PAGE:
Background Recent studies suggest binge drinking rates are high among university students in the UK. It has been suggested that many students arrive at university with established drinking patterns, but that freshers’ week (FW) also serves as an introduction to the university drinking culture, and there are many non-drinkers who may feel excluded from this. The aim of this study was to explore the extent to which students’ views of and experiences with alcohol change as they transition to university and across their first academic year.
Methods First year undergraduates entering a large UK university in September 2016 who completed an online Students’ Union welfare survey in August 2016 were invited to participate in a set of three interviews across the academic year. Thirty-two students (16 drinkers, 16 abstainers) were randomly selected to take part. 28 interviews were completed in the two weeks following FW, 26 at the end of the first semester and 20 at the end of the second semester. Equal numbers of drinkers and abstainers were interviewed at each stage. Interviews were digitally audio-recorded, transcribed verbatim and analysed using the Framework approach.
Results Most drinkers came to university with the view that getting drunk was acceptable; some already had an established pattern of regular binge drinking. Upon arrival at university drinking became a more frequent feature for all, for some occurring on a near-daily basis during FW. Most students reported drinking in higher quantities. This in part appeared to be driven by students’ expectations that university socialising is centralised around drinking, as well as the provision of daily nightclub events by the Students’ Union which received more promotion over non-drinking focused social opportunities prior to and during FW. Alcohol remained a frequent part of socialising after FW, with a continued emphasis on drinking opportunities over alternative activities. Several abstainers reported feeling socially excluded due to the dearth of non-drinking focused social opportunities across the year, although some were able to quickly form friendships with other non-drinkers. Both drinkers and abstainers highlighted a need for there to be less emphasis on drinking throughout the year.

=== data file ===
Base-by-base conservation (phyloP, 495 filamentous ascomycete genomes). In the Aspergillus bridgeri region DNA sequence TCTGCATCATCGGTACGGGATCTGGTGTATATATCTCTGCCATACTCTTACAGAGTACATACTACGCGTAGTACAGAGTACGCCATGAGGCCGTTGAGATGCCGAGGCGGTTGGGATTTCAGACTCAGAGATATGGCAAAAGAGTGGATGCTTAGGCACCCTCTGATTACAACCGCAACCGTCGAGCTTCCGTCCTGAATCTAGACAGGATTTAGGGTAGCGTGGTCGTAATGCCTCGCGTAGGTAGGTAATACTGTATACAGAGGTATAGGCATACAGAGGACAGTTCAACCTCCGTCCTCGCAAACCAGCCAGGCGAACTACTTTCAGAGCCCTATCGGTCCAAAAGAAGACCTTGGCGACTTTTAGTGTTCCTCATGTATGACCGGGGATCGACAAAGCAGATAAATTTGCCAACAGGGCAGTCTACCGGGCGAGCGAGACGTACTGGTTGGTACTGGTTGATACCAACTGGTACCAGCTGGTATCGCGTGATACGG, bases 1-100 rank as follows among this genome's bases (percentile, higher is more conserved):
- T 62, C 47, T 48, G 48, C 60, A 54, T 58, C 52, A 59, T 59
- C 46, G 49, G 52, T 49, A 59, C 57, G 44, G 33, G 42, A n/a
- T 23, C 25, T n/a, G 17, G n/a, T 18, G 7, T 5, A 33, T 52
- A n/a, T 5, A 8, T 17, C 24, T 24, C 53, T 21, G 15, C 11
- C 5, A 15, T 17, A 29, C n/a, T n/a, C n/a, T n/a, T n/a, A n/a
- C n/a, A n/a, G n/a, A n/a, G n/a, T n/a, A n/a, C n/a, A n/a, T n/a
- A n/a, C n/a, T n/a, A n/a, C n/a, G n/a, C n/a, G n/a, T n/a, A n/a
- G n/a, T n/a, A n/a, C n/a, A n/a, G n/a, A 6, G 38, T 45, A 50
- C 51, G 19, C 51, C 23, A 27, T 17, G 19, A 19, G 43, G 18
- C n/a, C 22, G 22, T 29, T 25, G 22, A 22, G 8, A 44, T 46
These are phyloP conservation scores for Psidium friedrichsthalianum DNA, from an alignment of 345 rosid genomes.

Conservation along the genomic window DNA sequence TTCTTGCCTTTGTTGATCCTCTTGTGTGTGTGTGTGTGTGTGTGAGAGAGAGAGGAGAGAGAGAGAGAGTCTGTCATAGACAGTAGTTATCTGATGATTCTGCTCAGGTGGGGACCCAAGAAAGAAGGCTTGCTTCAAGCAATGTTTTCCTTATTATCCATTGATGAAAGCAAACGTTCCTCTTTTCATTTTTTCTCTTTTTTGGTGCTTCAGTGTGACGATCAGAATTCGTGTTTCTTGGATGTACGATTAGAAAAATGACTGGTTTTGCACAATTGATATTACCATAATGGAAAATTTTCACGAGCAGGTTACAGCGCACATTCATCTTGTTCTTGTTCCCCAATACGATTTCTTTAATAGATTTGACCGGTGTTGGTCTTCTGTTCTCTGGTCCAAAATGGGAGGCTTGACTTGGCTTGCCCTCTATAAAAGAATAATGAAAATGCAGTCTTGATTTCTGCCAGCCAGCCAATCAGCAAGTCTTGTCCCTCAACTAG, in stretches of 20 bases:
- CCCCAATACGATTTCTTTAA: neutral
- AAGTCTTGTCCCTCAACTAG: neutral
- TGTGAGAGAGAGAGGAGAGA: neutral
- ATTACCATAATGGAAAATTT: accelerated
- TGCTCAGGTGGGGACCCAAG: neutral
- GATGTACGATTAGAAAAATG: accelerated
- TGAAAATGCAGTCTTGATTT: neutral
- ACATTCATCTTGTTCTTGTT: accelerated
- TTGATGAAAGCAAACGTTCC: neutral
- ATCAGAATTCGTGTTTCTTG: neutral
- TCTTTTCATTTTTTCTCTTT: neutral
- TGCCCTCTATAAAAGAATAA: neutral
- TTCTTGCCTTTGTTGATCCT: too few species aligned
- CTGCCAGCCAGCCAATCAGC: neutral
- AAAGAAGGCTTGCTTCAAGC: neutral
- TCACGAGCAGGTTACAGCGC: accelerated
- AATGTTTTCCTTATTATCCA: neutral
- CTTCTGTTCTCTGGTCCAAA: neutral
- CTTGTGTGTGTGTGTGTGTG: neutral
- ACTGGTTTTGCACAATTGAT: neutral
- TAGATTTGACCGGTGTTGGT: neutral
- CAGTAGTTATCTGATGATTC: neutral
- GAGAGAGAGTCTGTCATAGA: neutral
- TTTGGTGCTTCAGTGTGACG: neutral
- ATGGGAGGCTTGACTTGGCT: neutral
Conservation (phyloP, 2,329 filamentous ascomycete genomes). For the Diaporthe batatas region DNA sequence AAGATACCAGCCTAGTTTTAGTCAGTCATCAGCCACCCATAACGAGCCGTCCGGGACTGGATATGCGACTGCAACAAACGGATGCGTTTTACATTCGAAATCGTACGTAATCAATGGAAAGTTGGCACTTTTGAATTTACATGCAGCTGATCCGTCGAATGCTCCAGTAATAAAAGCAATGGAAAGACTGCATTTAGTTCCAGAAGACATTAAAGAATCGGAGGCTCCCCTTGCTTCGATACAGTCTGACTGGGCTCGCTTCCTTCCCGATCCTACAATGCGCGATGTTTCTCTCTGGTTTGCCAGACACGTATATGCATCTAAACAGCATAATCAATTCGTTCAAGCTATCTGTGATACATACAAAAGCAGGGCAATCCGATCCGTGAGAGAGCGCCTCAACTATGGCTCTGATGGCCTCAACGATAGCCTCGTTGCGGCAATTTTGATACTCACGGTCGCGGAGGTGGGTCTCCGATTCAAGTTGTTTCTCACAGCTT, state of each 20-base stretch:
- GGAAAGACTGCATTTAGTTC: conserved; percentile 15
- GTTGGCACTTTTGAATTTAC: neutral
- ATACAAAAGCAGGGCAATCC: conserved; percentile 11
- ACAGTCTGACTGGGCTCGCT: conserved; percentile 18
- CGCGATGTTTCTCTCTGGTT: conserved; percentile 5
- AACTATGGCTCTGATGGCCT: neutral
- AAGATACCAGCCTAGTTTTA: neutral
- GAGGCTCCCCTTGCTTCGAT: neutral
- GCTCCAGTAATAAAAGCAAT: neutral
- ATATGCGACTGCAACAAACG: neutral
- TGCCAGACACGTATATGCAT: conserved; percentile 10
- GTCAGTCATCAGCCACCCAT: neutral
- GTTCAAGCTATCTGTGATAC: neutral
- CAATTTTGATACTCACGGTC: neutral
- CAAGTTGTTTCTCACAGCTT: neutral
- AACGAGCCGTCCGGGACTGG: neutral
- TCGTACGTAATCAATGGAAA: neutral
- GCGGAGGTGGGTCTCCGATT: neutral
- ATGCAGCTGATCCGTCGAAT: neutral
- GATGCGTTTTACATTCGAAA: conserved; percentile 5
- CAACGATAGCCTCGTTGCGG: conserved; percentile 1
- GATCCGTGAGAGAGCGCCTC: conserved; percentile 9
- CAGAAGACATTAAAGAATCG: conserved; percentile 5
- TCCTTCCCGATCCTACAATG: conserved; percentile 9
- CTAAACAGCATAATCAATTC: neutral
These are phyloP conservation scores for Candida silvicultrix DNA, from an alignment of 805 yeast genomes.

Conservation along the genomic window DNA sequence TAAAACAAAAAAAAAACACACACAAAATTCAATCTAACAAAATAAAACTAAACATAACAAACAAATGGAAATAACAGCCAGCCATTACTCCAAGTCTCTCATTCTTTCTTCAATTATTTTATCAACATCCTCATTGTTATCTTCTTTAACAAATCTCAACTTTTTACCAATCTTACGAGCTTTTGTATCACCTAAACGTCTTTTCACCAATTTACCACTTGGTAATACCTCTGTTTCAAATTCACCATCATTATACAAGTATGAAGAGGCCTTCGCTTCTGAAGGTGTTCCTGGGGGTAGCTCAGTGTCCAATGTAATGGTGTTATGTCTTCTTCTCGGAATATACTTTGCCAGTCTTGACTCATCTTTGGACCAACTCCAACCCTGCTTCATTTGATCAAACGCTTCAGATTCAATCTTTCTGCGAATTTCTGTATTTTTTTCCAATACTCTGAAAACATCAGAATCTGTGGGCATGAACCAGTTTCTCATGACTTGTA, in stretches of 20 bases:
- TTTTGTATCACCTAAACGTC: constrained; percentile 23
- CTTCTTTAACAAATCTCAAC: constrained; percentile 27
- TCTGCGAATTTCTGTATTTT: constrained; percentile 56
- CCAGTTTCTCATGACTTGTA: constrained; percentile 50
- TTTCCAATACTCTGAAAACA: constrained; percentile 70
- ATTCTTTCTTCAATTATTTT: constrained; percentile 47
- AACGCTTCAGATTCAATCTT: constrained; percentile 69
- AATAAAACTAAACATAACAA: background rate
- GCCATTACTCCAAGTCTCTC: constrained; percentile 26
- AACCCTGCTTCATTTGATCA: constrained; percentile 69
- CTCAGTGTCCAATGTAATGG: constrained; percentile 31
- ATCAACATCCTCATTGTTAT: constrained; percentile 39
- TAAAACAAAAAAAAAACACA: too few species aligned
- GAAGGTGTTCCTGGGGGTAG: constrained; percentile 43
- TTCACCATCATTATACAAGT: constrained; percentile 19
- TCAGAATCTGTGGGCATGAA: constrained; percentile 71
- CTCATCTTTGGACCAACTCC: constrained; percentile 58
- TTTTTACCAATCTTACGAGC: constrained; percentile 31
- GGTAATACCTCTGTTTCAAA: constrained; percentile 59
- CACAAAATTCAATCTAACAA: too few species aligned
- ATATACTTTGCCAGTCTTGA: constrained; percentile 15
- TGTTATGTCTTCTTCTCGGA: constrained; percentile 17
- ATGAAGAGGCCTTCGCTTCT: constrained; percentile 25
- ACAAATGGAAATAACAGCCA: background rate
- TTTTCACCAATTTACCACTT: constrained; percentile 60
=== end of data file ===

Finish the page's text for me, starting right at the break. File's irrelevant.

Conclusion Although many students come to university with established drinking patterns and expectations, the environment fosters binge drinking at the start of and throughout the academic year. Although this study was based on one university, the findings corroborate those found at others. They will be used to create recommendations on how to reduce problematic drinking in this population.
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